Describing the President’s budget, House Appropriations Committee Chairwoman Nita Lowey (D-NY) said, “President Trump has somehow managed to produce a budget request even more untethered from reality than his past two.” She added, “With such misguided priorities, the Trump budget has no chance of garnering the necessary bipartisan support to become law. I am committed to working with my colleagues, both Democrats and Republicans, to write appropriations bills that responsibly fund the government.”

House Interior-EPA Appropriations Subcommittee Chairwoman Betty McCollum (D-MN), called the budget “dead on arrival.” Republican Appropriator Senator Susan Collins (R-ME) said, “In all the years that I’ve been here, there’s never been a president’s budget that has passed as submitted, and I don’t think this will be any different.”

15 Mar 2019

NSC Alliance Urges Congress to Support Federal Funding for Collections

The NSC Alliance provided testimony to the House Appropriations Committee regarding fiscal year (FY) 2020 funding for certain programs that curate natural history collections within the Department of the Interior and Smithsonian Institution.

“Scientific collections, and the collections professionals and scientists who make, care for, and study these resources, are a vital component of our nation’s research infrastructure. Whether held at a museum, government managed laboratory or archive, or in a university science department, these scientific resources consist of data (for example, genetic, tissue, organism, and environmental) that are a unique and irreplaceable foundation from which scientists are studying and explaining past and present life on earth. Research results improve human health, enhance food security, and provide monitoring for responses to environmental change and species conservation.”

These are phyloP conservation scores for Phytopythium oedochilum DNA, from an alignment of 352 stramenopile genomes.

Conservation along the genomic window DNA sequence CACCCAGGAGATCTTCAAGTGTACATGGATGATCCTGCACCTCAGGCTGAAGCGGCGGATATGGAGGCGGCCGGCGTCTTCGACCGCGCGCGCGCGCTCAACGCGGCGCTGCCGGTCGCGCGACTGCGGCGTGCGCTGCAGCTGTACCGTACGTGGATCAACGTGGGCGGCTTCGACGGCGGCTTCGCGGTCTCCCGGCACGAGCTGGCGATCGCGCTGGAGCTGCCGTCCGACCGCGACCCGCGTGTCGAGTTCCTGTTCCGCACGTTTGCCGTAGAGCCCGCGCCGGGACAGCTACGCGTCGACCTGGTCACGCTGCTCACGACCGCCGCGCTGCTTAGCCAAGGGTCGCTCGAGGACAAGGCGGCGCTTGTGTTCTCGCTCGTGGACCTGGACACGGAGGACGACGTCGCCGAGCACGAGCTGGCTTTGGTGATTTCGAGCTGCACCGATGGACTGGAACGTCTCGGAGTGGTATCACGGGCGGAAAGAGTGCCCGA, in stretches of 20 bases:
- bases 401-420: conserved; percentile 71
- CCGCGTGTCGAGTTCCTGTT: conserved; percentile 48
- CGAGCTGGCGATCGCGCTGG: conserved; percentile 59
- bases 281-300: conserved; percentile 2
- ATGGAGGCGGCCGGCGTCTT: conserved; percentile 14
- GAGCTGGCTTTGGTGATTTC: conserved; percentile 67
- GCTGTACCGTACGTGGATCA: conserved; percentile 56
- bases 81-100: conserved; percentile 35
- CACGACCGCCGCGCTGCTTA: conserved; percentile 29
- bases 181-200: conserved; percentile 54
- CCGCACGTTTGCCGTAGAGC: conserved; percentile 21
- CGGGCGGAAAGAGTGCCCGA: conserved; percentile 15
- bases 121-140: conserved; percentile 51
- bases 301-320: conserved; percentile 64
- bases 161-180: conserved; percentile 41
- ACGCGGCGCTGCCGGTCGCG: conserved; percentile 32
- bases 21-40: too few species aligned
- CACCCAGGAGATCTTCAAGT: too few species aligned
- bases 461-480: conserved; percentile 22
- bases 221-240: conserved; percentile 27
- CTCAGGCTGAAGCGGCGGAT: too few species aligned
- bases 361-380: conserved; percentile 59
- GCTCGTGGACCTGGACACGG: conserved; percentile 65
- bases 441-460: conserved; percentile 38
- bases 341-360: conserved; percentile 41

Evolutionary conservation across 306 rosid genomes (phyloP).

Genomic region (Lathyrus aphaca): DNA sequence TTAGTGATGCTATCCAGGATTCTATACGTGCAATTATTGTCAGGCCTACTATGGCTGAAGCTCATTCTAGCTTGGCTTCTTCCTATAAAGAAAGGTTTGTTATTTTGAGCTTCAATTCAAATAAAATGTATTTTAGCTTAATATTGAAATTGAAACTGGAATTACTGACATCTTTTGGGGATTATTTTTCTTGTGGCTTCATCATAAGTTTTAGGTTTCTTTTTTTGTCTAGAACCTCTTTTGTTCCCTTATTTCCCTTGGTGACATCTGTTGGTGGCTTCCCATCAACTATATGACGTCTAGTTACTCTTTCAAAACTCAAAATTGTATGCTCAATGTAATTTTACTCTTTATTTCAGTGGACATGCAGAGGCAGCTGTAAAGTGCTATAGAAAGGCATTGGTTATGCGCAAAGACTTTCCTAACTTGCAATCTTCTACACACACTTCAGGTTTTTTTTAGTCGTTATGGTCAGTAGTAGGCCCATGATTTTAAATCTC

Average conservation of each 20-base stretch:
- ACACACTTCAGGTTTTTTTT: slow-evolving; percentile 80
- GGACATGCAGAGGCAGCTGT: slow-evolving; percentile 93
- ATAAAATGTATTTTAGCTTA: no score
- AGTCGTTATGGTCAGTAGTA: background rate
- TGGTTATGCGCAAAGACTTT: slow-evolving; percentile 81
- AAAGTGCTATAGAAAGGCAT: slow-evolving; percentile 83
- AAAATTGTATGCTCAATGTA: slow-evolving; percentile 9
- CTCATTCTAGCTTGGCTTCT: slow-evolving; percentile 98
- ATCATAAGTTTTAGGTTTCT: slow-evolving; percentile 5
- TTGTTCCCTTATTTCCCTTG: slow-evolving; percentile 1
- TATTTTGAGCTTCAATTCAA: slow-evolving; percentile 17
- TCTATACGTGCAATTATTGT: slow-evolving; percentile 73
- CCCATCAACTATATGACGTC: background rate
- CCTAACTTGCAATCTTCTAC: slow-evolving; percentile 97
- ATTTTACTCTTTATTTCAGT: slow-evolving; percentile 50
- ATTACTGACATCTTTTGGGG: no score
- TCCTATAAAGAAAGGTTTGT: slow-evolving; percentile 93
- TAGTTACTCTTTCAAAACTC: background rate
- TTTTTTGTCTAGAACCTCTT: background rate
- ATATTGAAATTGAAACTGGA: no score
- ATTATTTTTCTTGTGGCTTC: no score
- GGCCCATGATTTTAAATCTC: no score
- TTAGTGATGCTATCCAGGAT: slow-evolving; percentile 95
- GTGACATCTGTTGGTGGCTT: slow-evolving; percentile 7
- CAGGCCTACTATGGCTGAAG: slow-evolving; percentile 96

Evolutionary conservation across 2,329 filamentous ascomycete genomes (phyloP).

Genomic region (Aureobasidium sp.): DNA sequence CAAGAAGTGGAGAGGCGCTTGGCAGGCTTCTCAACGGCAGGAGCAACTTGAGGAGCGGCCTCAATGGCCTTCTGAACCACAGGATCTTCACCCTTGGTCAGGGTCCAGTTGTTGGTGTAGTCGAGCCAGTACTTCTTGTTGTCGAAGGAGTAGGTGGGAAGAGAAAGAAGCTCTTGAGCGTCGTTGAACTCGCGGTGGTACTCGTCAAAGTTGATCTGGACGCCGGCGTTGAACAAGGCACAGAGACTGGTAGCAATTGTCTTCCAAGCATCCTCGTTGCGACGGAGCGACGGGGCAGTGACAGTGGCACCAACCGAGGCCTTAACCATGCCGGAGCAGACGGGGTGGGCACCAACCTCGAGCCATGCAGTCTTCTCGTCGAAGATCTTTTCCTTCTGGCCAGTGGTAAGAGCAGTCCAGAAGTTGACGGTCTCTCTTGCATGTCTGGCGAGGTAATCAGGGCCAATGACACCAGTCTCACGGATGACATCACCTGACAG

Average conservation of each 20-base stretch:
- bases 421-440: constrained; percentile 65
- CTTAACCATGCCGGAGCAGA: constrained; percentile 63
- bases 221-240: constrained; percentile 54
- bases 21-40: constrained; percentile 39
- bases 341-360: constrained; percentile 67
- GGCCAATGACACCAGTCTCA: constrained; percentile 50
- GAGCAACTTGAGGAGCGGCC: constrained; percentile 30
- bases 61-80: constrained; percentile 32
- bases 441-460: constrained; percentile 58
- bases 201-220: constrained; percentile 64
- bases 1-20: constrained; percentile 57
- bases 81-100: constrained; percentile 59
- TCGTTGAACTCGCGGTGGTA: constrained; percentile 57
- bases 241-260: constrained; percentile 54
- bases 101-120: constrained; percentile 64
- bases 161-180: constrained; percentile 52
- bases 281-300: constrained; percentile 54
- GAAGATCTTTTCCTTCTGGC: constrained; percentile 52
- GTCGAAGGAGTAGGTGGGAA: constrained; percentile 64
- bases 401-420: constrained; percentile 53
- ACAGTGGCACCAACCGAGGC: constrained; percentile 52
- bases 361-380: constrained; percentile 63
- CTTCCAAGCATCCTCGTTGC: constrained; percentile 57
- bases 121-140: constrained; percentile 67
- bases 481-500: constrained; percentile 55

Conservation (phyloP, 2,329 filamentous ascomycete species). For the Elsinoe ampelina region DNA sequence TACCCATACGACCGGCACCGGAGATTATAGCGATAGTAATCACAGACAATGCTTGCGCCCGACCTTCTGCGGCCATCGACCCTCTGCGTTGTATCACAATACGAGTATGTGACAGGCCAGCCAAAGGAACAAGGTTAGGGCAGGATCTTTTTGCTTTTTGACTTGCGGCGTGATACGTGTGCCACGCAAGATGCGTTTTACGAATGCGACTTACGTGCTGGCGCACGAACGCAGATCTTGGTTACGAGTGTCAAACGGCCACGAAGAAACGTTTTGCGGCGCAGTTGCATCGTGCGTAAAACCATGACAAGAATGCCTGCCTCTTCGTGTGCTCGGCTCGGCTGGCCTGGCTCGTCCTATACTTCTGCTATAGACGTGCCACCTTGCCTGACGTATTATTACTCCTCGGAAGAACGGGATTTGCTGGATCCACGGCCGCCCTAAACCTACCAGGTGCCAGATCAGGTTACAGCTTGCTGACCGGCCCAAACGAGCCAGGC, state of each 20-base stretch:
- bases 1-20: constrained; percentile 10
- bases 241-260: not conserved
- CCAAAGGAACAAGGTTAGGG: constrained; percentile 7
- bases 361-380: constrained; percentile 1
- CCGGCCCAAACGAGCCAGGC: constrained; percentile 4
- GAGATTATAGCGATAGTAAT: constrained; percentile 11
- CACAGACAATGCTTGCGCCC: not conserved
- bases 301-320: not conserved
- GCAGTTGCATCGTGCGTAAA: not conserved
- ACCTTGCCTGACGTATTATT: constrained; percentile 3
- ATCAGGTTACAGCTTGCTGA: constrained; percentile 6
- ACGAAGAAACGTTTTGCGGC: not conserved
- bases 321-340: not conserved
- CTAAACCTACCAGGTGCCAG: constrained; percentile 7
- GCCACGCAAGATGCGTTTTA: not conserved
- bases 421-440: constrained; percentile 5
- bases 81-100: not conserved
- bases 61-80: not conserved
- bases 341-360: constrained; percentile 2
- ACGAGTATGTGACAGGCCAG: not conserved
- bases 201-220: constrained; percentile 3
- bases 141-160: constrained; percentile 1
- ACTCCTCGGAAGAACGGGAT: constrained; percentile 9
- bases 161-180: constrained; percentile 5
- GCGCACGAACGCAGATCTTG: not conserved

The testimony called for new investments within the Department of the Interior and the Smithsonian Institution’s National Museum of Natural History.

Read NSCA’s FY 2020 Interior testimony.

27 Feb 2019

NSC Alliance Announces New Partnership

The NSC Alliance has just signed a Memorandum of Understanding with the University of Florida (iDigBio) to “promote the sustainable implementation of a national digital data meeting.”

In response to a request from iDigBio in 2018, the NSC Alliance Board of Directors has entered into an agreement that will result in the NSC Alliance becoming a cosponsor of the annual Digital Data in Biodiversity Research Conference beginning this year. Additionally, NSC Alliance and iDigBio will work to secure funds over the next three years to ensure the conference continues after the Advancing Digitization of Biodiversity Collections and iDigBio sunset in their current form.

The NSC Alliance looks forward to working with iDigBio, future conference hosts, the scientific community, and our member institutions to sustain this important scientific program. We hope that you will plan to participate in the 2019 conference this June. The 2019 conference is being held at Yale University from June 10-12. To learn more and register, please visit https://www.idigbio.org/content/save-date-methods-protocols-and-analytical-tools-specimen-based-research-biological-sciences.